Do You Need an Apicoectomy?

Although most root canal procedures are done non-surgically, sometimes situations require root canal surgery to get you healthy and comfortable again. This type of surgery is called endodontic microsurgery.


Traditional root canals are the most common treatment for most cases. But sometimes teeth may need to be treated surgically following a root canal. That surgery, called an apicoectomy, is done on a tooth when their original root canal was unsuccessful. An apicoectomy is a procedure with over a 90% success rate.


While an unsuccessful root canal can often be re-treated non-surgically, it may require an apicoectomy if the infection at the base of the root could not be resolved or if the bone at the base of the root of the tooth has been affected by the original infection.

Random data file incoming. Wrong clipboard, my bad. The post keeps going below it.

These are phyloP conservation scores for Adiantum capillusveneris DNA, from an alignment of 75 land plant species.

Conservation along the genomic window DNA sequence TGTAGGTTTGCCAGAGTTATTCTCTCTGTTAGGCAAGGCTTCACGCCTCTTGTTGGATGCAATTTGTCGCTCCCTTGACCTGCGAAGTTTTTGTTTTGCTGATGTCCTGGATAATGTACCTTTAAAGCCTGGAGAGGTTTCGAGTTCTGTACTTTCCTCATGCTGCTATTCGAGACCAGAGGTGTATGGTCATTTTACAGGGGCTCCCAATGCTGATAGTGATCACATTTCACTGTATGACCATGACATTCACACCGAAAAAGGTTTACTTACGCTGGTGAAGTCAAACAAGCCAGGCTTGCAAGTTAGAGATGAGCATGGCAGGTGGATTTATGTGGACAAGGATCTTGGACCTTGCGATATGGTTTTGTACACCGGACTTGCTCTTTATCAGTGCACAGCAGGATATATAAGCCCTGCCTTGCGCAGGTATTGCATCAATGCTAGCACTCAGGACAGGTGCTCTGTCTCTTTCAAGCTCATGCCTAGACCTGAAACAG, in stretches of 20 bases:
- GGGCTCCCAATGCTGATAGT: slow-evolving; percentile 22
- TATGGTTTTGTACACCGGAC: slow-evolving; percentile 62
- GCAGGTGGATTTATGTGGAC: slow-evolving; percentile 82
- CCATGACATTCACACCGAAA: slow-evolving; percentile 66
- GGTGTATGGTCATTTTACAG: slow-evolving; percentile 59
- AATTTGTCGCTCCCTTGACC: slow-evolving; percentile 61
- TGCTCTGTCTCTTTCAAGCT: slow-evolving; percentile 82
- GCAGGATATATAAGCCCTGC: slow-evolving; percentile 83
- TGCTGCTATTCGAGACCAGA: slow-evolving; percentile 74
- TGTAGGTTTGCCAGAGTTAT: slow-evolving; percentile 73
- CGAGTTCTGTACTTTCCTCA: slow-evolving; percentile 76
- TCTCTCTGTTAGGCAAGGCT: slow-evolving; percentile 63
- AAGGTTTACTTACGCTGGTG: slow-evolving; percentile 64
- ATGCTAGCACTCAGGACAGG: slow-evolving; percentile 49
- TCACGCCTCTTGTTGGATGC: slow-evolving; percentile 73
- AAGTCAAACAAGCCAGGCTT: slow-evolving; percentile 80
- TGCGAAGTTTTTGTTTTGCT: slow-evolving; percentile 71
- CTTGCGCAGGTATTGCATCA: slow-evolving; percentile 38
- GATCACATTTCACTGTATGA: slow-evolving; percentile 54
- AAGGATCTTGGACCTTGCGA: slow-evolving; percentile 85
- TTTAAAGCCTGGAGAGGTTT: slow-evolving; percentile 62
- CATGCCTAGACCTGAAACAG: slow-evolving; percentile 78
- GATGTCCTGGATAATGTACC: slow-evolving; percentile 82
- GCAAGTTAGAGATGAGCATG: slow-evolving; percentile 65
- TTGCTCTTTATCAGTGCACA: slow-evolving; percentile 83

Your dentist may refer you to an Endodontist for evaluation for an apicoectomy if you have the following symptoms:

  • Pain that persists after a root canal

  • Reinfection after a root canal

  • Damage to the root or surrounding bone

endo lobby

A consultation with an Endodontist will include an examination of the affected tooth that includes imaging x-rays, which can detect fractures or damage to the root or bone. After your exam, you will know if you are a good candidate for the apicoectomy. 


During the apicoectomy procedure, your endodontist will use local anesthesia to make sure that you are comfortable throughout the procedure. Next, they will enter the area through the gum tissue close and remove the tip of the root.  After removal of the tip and any infected tissue, the canal is sealed, which will promote healing of the surrounding gum and bone.


Typically, the mouth heals rather quickly after the apicoectomy procedure with minimal discomfort. But it is always important to schedule a consultation to discuss your treatment options.